Yesterday I went on a scavenger hunt. Here's what I had to find:
Dried fruit packets (apricots, mangoes, raisins etc)
Brazil nuts, pistachios, cashews and peanuts (small bag of each rather
than mixed please).
Fresh ham ie not processed
Diet coke (cans not bottles)
Veggie dip tray
1 x tin of Heinz spaghetti Bolognese or Ravioli (If not Heinz, at
least a brand where the tin doesn’t require
a tin opener)
2 x pre-made salad bowls you get from supermarkets. (1 vegetarian, 1
Selection of fresh Cheeses
Vanilla Soya Milk
2 x packs of Mint chewing gum
Carrot juice was easy enough to find, but Multivitamin juice is a European phenomenon - a sweet and unidentifiable super-infused concoction best used to insure that little EU-lings don't encounter scurvy - so I bought blue-and-raspberry-smoothie juice (but the substitution apparently did not qualify because it was left untouched). I bought commercially dried fruit (including orange-flavored Craisins) because of the list's use of the word "packets," which probably saved some serious money. The list's preference against mixed nuts would have been understandable enough if there was a preferred nut (as I, in my own time, exclusively buy roasted, unsalted cashews), but in requiring all nuts, separate but equal, it's hard to hold sympathy. "Fresh ham" was a new phrase for me, as I have always understood ham to be a salted rump of poor health, but Food Dimensions had slices of it "cooked" and not "cured," so I bought it and quickly removed it from its cheap-looking packaging (this worked like a drug, as there was no fresh ham to be found at the end of the night). I was supposed to buy cans of Diet Coke and Not bottles but I bought bottles to be contrary. Food Dimensions doesn't sell vegetables-with-dip trays because nobody in Bushwick hosts corporate events, so I bought a bunch of vegetables and Kraft ranch dressing; Nicky Devine, my friend who has held several food service jobs, artfully arranged the baby carrots and broccoli spears in a disposable baking pan. I was unable to find pre-made salads, especially ones with chunks of grilled chicken, so I bought two packages of the organic Baby Spring Mix greens (both of which were unopened, and I later dreamt that they were donated to a food drive despite being obvious perishables). For hummus, I bought the cheapest, plainest container at Mr Kiwi; later, when I found myself excitedly scarfing the leftovers, I wished I had purchased a Pine Nut Oil or Lemon Zest variety. The pita bread was TKO'd but the loaf of rye bread was probably a waste. For the Selection Of Fresh Cheeses, I opted away from a wheel of cheap brie, instead presenting the judges with a ball of mozzarella, a tube of basic goat, and a triangle of blue cheese (each cut from their hard plastic packaging to appear more artisanal, each still here so I can make epicurean omelets). The vanilla soy milk was not finished, and at the end of the night everyone I knew was chewing mint gum. My favorite scavenged item, however, leftover and left 'til the end (although appearing in the center of the list) was the Tin Of Heinz Spaghetti Bolognese Or Ravioli, If Not Heinz, At Least A Brand Where The Tin Doesn’t Require A Tin Opener.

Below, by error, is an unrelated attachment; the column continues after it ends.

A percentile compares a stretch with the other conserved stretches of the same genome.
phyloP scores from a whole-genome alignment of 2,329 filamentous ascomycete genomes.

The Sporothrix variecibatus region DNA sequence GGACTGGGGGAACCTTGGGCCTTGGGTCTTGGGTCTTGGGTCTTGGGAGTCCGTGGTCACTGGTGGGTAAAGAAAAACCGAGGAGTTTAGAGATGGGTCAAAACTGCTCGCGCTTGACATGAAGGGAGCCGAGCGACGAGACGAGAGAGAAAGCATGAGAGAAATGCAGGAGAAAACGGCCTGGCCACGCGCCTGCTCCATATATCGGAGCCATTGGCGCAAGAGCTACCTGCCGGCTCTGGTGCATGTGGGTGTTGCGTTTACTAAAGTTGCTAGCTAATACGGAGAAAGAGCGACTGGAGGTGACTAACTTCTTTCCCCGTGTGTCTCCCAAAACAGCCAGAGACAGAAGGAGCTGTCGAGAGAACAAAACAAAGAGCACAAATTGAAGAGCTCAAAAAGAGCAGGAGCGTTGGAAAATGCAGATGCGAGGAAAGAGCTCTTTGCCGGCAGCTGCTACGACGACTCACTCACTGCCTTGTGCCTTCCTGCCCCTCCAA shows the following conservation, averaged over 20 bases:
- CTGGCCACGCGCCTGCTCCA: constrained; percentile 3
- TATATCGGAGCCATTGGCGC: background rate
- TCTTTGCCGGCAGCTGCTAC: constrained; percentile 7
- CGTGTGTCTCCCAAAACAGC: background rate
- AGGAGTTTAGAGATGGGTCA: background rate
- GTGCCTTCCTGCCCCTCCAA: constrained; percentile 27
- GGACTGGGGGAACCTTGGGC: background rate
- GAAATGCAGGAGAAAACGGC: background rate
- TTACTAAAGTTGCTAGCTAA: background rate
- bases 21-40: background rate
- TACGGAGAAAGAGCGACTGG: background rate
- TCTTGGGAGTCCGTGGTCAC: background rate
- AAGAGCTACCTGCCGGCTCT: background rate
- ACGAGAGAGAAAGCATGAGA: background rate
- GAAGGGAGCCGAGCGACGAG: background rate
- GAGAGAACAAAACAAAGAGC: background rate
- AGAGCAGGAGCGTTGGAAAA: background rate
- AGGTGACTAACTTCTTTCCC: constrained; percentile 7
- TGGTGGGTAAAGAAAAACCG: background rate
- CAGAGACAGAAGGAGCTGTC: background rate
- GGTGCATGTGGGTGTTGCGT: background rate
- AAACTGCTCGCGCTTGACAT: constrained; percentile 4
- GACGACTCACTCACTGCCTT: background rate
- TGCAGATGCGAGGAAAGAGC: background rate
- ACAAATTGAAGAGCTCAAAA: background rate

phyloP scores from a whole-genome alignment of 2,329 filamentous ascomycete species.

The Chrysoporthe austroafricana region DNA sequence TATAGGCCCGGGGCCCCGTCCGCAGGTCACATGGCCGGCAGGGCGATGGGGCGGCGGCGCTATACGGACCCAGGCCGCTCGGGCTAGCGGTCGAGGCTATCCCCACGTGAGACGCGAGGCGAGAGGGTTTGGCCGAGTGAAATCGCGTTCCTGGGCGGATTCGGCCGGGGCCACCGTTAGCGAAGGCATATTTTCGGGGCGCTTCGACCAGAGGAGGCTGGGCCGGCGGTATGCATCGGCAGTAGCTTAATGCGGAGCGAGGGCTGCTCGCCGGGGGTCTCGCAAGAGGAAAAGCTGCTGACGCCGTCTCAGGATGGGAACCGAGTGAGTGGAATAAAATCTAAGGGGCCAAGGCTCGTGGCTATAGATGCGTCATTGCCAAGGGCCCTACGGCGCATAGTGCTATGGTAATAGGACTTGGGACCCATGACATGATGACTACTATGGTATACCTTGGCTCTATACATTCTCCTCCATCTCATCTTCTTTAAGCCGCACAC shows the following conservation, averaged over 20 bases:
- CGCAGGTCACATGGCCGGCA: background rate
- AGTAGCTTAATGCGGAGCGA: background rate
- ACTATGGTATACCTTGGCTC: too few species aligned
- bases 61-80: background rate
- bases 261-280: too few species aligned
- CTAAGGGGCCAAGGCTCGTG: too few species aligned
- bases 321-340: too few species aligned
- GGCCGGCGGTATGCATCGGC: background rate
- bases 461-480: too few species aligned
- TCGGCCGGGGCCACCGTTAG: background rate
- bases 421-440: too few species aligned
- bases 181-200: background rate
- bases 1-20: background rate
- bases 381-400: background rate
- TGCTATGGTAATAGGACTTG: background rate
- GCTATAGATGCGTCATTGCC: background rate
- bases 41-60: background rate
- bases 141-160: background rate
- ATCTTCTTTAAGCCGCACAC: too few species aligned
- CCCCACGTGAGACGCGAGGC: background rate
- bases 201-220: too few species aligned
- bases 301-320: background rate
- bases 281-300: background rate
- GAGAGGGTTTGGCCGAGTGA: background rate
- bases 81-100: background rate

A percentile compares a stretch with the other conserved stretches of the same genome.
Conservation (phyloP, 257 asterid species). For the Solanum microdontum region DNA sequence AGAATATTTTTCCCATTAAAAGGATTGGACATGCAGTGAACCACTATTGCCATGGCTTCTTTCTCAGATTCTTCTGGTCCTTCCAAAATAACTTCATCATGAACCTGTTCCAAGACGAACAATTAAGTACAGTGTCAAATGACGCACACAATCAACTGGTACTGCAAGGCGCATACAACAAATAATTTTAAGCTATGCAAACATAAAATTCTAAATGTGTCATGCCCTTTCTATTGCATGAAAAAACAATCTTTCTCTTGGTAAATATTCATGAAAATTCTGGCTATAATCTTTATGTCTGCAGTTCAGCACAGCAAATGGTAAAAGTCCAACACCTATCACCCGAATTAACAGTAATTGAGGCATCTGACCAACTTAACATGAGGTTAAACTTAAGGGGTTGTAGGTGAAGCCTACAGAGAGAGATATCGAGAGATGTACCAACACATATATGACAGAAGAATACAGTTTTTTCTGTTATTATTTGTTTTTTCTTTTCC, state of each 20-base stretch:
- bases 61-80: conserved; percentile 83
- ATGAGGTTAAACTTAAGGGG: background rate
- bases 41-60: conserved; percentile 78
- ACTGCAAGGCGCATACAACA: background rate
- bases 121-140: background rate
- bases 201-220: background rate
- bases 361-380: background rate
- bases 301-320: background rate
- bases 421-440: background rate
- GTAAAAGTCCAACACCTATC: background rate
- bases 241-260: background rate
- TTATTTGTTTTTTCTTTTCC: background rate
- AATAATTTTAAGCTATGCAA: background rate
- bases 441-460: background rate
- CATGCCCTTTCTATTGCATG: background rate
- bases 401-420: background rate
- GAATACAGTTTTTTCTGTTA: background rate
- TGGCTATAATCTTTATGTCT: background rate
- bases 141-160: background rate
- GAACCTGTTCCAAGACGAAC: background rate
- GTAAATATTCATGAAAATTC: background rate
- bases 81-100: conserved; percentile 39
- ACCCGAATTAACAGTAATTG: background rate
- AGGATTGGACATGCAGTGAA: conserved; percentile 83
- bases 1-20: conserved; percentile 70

When I was in college and organized a few school-sponsored concerts, I received the Riders of some fair-sized bands. Although I rarely provided any of the items requested, I'd read through them with curiosity. Bands usually asked for whiskey and beer and sometimes they'd ask for red wine. Some wanted healthy energy bars and one solo artist asked for weed. But never, ever, in the history of payment paperwork, mine and talent buyers across the world, has a musical act asked for Chef Boyardee. So I bought it. And the band didn't eat it, even though the can did not require a can opener. So if you or anyone close to you wants a once-celebrity-owned can of Chef Boyardee (ravioli of course), feel free to email me at firstname.lastname@example.org.